Prosser Prosser [Clickpop Records]

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Rating: 7.8

Eric Woodruff’s (of Bellhingham’s spacerock strongarm Delay) new project, Prosser, aims for a more autumnal and intimate sound this time around. Armed with a cast of Seattle-area musicians, and occasionally a cellist, Eric has been canvassing the area by playing at the Tractor, High Dive and the Comet Tavern, among others. Eric Woodruff‘s not fucking around with getting the word out- and his new self-titled album, Prosser makes you understand why.

Roots-riddled, yet berthed out of Bedhead fuzz and GBV honesty, Prosser is as engaging and polished as it is raggedly stripped-down. Lazy “A Worthy Seed” starts off Prosser on a woe-is-me southern (though they’re Washingtonians) bent, lamenting for that illusion of life, love and the pursuit of family. Their fleshy acoustic sound channels the Jayhawks at their least accessible, but with an added darkness and cagey approach.

“Summer Song 3” breezes in on hollow acoustic guitar and haunting vocals. Bright snares kick it up a notch on “I Met A Girl”, easing in with spotless surfer riffs. Reminiscent of pleasing as punch Archer Prewitt, “The Time Has Come” is clean and irresistible pop, claiming your respect instantaneously.

The pace of Prosser creeps into a quasi-swell and then lets you gently down again. This kind of music isn’t for the indie lo-fi junkie looking for a quick fix. At its best through good headphones or live in the crusty dark of a dive bar, Prosser’s impact is only realized during a fully sensational experience. It’s the way that this music makes you feel that’s the dinger. That’s what makes “Prosser” good- the atmosphere that it creates.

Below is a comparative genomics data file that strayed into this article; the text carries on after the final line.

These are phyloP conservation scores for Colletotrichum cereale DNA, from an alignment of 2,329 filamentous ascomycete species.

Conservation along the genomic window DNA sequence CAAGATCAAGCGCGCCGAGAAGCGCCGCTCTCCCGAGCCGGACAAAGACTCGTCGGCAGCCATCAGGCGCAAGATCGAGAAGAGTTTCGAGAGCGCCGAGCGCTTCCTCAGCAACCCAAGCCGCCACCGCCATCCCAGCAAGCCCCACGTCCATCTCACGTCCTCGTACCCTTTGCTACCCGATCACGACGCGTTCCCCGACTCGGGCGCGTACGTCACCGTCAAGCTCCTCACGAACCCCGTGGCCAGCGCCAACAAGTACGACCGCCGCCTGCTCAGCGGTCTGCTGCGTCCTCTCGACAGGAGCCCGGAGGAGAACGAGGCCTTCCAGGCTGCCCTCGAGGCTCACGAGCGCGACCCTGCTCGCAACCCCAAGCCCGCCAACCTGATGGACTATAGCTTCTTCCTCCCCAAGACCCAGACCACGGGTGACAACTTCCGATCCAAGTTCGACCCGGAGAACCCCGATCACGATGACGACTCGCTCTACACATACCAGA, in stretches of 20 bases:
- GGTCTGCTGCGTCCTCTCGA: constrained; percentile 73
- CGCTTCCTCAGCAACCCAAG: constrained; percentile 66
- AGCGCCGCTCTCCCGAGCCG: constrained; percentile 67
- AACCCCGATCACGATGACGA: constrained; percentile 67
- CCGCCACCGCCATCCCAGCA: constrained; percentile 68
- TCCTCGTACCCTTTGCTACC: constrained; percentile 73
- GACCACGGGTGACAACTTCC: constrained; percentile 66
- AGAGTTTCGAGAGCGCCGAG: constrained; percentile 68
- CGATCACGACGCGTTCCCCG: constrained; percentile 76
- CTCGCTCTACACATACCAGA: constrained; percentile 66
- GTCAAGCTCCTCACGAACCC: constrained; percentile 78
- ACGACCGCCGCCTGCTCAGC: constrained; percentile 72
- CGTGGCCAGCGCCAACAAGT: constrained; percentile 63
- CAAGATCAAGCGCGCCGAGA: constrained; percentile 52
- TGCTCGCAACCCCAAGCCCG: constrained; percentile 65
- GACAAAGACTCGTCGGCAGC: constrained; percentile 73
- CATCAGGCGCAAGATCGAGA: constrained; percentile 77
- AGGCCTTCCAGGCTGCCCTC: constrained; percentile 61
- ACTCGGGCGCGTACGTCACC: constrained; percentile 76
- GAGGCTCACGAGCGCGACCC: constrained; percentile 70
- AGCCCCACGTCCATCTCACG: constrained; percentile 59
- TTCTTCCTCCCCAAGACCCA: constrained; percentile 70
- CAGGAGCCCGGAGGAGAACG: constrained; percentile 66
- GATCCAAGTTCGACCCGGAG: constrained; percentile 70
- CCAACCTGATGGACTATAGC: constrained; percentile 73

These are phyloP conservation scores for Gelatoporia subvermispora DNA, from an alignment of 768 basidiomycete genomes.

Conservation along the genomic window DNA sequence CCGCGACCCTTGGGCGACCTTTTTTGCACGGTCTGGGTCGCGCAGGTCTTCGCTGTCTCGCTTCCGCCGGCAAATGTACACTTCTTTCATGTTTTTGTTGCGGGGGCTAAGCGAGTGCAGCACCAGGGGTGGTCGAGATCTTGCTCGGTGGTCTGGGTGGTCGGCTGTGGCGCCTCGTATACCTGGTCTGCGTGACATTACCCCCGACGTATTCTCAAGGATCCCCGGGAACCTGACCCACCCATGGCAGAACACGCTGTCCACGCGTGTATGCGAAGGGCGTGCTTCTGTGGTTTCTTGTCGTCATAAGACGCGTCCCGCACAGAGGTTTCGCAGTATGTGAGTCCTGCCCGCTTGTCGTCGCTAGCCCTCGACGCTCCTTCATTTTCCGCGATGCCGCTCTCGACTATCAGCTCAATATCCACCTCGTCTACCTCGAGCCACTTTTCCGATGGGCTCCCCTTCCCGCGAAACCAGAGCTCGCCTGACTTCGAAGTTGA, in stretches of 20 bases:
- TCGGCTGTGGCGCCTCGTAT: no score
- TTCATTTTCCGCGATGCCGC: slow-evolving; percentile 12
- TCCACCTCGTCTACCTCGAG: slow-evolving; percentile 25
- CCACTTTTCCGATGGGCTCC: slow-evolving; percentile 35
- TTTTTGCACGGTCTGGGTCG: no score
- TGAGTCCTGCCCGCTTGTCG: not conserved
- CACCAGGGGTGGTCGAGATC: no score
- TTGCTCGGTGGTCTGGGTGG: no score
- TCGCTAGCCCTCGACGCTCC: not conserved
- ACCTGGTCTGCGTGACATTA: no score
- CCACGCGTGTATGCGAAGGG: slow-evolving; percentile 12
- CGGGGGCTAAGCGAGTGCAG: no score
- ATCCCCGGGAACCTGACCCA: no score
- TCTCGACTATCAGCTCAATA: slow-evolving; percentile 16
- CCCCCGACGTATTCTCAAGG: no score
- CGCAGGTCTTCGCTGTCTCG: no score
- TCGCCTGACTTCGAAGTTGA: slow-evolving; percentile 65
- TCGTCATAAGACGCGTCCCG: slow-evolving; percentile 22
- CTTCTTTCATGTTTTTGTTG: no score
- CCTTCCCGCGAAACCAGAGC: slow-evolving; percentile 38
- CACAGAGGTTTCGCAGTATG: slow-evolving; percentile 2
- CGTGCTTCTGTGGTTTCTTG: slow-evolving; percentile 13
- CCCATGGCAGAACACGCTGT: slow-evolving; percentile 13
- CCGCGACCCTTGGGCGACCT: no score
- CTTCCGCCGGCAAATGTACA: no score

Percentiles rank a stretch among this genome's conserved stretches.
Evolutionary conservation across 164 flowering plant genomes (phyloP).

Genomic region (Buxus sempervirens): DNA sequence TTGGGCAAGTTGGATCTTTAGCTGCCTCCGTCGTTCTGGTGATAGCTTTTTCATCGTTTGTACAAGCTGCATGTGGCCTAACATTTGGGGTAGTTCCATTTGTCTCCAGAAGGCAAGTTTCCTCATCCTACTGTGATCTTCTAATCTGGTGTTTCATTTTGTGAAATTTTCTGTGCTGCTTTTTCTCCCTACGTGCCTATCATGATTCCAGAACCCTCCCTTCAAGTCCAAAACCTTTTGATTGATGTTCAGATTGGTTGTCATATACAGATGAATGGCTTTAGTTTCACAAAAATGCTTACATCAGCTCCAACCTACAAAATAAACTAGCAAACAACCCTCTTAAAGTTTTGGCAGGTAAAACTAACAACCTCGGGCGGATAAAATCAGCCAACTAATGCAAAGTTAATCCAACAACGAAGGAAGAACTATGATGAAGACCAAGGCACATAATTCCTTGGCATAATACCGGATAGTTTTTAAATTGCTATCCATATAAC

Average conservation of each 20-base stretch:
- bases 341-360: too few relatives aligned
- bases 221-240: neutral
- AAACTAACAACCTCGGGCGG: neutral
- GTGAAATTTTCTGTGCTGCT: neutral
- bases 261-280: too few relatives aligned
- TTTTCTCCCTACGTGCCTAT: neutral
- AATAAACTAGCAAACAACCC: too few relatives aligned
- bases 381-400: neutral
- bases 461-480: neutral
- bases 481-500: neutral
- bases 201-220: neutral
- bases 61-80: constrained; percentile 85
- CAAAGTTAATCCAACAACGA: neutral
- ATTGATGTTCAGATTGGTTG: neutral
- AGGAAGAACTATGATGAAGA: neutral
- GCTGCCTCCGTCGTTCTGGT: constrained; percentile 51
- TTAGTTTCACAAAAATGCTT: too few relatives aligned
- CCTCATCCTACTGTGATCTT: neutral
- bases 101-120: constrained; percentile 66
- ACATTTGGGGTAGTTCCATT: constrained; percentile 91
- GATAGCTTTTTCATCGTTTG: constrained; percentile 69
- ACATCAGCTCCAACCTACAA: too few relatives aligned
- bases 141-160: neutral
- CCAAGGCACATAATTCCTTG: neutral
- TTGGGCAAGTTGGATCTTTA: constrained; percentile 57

Spare guitars and smooth moaning organs lay the perfect ground for Eric Woodruff’s burnished vocals and earnest songwriting. He’s enigmatically touching and his delivery is smooth as butter. Part Bill Callahan (Smog), part Edward Droste (Grizzly Bear) and part David Berman (Silver Jews), Eric Woodruff surprises here with such a veteran performance. Prosser crafts an undeniably good, and American in the Neil Young way, debut album. I’ll be watching this band to see what they do next, on the off chance that it could possibly be any better than this solid set of 14 songs.

– Shrie Bradford

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